It was appealing, seeing the success of it with the likes of Jim Laurita and Pat Stoken, but Rahaim also needed a crew chief, one who also lined up with his own family-first approach. Rahaim asked Switzer and when Chris Bell’s name came up, it didn’t take long at all for Rahaim to become convinced.
“It was great and it was another huge stepping-stone,” Rahaim said. “We were discussing who could take over (as crew chief), and I had a good relationship throughout the years with Chris Bell and we had been running his shocks anyway. I wasn’t up to speed with how well versed he is at so many different things – as far as being a crew chief is concerned. I just called him to see if he was interested, and through the course of a few conversations we just put something together. We clicked instantly.”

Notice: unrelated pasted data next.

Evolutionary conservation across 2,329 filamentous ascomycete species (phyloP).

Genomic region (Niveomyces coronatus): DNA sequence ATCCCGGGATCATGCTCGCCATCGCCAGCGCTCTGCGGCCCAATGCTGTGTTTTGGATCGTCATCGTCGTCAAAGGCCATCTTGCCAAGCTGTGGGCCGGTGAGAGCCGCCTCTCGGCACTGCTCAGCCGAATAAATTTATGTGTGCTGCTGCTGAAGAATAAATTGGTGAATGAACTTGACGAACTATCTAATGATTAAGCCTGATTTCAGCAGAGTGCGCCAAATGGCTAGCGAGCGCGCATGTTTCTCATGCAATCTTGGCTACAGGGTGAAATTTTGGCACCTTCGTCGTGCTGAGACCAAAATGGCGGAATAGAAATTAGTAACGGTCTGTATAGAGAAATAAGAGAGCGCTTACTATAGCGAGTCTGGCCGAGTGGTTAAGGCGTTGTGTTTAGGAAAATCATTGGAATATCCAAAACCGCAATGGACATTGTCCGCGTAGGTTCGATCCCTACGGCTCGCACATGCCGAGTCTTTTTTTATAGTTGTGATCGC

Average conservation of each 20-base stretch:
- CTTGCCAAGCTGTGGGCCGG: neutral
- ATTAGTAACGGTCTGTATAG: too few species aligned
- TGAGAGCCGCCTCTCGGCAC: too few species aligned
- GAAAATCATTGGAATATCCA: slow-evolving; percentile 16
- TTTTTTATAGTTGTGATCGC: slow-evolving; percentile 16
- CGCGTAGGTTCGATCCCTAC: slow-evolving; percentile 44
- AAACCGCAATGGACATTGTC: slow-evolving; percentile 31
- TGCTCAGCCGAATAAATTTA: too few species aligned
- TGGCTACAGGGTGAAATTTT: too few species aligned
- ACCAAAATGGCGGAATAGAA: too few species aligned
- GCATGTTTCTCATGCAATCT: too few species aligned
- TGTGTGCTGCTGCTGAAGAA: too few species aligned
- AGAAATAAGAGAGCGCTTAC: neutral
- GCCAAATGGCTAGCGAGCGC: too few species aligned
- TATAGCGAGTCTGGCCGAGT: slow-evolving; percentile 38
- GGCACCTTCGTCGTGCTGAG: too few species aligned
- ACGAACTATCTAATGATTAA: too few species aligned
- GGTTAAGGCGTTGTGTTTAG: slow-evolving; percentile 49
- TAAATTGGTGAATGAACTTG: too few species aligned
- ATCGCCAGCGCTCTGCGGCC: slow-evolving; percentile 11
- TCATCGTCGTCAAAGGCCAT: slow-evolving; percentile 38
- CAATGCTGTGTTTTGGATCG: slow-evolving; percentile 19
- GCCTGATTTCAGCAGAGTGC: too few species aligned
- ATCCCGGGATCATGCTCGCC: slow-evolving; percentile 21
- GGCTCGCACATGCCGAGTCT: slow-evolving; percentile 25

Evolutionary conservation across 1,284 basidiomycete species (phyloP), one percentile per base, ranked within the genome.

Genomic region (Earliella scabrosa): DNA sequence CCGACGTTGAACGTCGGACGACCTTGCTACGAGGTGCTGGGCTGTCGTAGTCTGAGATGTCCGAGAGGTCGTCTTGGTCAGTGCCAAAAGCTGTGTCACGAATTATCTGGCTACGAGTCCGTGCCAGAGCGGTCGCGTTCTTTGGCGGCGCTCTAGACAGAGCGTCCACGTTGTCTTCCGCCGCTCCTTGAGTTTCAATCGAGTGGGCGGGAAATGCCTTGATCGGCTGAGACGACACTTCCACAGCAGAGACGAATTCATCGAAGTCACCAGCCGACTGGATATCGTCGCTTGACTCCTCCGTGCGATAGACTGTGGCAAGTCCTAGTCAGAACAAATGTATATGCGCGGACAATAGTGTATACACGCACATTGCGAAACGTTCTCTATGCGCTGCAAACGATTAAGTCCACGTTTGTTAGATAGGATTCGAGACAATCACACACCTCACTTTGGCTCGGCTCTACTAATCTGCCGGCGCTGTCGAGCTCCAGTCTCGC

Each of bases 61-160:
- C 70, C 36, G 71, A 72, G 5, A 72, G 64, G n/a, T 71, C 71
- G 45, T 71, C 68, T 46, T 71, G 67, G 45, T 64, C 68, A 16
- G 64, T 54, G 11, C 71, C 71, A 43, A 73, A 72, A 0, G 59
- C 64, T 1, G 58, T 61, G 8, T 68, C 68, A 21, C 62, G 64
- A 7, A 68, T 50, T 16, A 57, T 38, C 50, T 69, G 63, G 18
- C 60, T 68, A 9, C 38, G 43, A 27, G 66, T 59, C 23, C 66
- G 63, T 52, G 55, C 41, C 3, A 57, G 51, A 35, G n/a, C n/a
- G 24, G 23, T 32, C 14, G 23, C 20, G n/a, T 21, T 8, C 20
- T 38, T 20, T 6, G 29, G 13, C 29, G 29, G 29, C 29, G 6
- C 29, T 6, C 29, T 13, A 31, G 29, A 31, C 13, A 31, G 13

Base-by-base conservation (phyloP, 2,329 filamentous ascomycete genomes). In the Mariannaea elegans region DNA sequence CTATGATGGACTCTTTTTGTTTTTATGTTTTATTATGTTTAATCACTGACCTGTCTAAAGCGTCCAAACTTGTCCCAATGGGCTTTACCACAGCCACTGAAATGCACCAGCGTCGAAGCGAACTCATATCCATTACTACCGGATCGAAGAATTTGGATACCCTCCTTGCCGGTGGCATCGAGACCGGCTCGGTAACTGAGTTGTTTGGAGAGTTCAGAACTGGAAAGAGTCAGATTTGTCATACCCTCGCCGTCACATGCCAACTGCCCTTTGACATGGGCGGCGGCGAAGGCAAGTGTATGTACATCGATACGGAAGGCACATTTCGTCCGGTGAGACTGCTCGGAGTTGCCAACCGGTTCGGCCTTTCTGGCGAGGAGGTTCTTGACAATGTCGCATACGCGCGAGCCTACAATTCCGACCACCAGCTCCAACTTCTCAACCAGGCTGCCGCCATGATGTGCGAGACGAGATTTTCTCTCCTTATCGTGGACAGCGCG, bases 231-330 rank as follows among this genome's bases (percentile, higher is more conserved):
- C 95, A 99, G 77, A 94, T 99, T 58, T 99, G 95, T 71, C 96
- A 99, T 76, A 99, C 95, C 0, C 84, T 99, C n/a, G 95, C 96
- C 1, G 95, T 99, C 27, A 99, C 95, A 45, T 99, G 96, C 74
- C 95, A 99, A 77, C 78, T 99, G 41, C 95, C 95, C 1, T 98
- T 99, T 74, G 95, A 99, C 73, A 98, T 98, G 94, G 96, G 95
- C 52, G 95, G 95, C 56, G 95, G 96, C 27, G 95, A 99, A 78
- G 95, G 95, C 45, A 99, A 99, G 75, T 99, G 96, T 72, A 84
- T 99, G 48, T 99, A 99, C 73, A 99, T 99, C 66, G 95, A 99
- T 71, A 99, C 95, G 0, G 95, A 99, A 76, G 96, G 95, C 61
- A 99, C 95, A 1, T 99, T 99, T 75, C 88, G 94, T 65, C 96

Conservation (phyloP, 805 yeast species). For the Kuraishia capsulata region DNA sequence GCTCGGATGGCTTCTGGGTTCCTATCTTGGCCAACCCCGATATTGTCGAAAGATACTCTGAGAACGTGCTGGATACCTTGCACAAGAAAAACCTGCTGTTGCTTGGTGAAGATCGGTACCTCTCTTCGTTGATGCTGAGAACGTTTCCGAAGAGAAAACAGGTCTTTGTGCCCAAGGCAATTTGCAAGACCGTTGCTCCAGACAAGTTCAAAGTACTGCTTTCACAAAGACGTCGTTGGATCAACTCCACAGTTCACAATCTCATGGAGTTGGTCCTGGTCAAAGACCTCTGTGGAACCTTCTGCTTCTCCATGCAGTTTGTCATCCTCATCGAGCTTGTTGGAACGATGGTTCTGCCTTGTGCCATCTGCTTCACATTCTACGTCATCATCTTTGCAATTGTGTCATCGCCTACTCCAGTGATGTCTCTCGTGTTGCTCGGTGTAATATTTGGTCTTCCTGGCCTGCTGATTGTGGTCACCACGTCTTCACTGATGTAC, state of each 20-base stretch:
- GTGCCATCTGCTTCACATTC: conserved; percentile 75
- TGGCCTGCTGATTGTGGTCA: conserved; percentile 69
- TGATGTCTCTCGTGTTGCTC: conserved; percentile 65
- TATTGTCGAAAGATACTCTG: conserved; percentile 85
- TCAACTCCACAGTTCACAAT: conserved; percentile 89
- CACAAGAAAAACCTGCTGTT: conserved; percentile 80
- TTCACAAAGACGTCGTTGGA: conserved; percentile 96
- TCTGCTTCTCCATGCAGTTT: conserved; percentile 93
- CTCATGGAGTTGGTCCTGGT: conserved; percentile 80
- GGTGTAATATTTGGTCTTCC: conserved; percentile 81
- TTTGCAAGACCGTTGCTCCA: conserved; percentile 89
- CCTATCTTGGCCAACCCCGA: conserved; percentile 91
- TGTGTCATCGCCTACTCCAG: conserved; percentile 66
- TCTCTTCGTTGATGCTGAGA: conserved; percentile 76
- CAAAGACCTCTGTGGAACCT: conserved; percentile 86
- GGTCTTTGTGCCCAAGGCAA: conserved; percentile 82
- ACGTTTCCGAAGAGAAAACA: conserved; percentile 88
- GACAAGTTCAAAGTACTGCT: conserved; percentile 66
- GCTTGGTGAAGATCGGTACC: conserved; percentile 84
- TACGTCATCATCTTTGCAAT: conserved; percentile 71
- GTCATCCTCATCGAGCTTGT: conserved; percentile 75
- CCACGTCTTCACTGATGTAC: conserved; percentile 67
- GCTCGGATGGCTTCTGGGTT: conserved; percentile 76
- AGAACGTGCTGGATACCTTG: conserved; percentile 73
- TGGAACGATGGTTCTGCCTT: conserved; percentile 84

As simple as that sounds, it’s an ideal illustration of how Rahaim operates, both on and off the track. Rahaim’s successful career as a businessman is rooted in trust and family values, two matters he takes very seriously. It’s also two aspects that are expected of each member of the team. Though Rahaim’s transition from up-and-comer to perennial contender, it’s been those aforementioned morals that have served as the foundation for his team.
“I think you’re only as good as your word,” Rahaim said. “As long as you’re honest with somebody and do what you’re say you’re going to do, I think that’s the basis of what everybody has got going here and it’s just a pleasure to be involved with people of this caliber.
“I kind of view myself as the manager of the team. You just have to be supportive and still kind of see things they might need. These guys have all been really, really good as far as communicating as what we don’t need and what we do need. They’re real innovators, with the stuff Chris has on our car with the shocks and the struts, and the same with Brandon and the guys over at Reher Morrison.”